Outside of Khayelitsha, we were able to visit the infamous Table Mountain (despite the heavy winds shutting down the cable car system just as we arrived), as well as visiting a cheetah sanctuary where we were provided with the opportunity to pet a cheetah, despite the heavy rain. We had multiple group meals throughout the week, including a fantastic dinner at Lily’s and a meal at a traditional African restaurant where we were treated to traditional performances. We also had some free time to relax and enjoy the V&A waterfront. The most memorable experience of all, and perhaps the most harrowing, was our visit to Robben Island, where Nelson Mandela was imprisoned for 18 years. Guided by a former prisoner of Robben Island, we explored the prison, accompanied by harrowing stories and descriptions of the treatment that prisoners of colour received during their time.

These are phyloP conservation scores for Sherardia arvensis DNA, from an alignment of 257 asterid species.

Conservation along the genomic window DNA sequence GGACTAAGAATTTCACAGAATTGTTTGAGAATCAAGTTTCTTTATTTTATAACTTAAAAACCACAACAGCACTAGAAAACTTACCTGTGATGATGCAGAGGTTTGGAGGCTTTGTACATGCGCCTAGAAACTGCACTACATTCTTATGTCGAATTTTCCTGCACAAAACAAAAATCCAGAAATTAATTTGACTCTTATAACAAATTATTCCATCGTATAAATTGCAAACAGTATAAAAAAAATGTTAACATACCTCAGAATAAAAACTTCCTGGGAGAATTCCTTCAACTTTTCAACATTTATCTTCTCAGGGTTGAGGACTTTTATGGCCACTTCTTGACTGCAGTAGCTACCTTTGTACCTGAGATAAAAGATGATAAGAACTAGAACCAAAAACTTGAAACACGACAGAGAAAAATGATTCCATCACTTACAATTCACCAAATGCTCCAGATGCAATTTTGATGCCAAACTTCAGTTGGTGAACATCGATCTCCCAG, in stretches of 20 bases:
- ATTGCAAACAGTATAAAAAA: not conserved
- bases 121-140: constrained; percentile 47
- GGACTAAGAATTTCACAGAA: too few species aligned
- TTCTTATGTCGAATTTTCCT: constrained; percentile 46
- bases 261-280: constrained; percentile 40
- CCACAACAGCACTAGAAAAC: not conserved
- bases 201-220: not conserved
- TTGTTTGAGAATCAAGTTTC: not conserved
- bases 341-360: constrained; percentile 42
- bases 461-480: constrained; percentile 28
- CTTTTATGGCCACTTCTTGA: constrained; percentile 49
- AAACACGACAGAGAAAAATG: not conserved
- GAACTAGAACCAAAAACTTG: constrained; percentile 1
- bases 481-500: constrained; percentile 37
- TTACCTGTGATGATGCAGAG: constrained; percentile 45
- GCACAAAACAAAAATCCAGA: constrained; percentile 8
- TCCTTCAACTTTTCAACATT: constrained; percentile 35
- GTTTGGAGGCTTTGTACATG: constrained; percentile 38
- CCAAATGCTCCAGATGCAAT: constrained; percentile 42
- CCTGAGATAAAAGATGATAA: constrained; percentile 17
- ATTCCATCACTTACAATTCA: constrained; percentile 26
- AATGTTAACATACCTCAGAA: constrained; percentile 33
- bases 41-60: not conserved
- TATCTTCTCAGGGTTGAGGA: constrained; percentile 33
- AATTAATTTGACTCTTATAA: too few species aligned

Ultimately, this week was filled with new experiences for every Carthusian on the trip, and we learnt invaluable lessons from everyone we met, many of whom may never know the impact that they have had on us. Our week in South Africa filled us with constant reflection on how we can improve the experiences and lessons for the students, and our constant criticisms of our own planning was something that allowed for us to help to the best of our abilities. This trip was nothing short of extraordinary, and we would like to express our gratitude to Mr Ben Cahill-Nicholls, Miss Martina Boggian and Miss Ana Presencio for bringing us so far from Charterhouse to educate.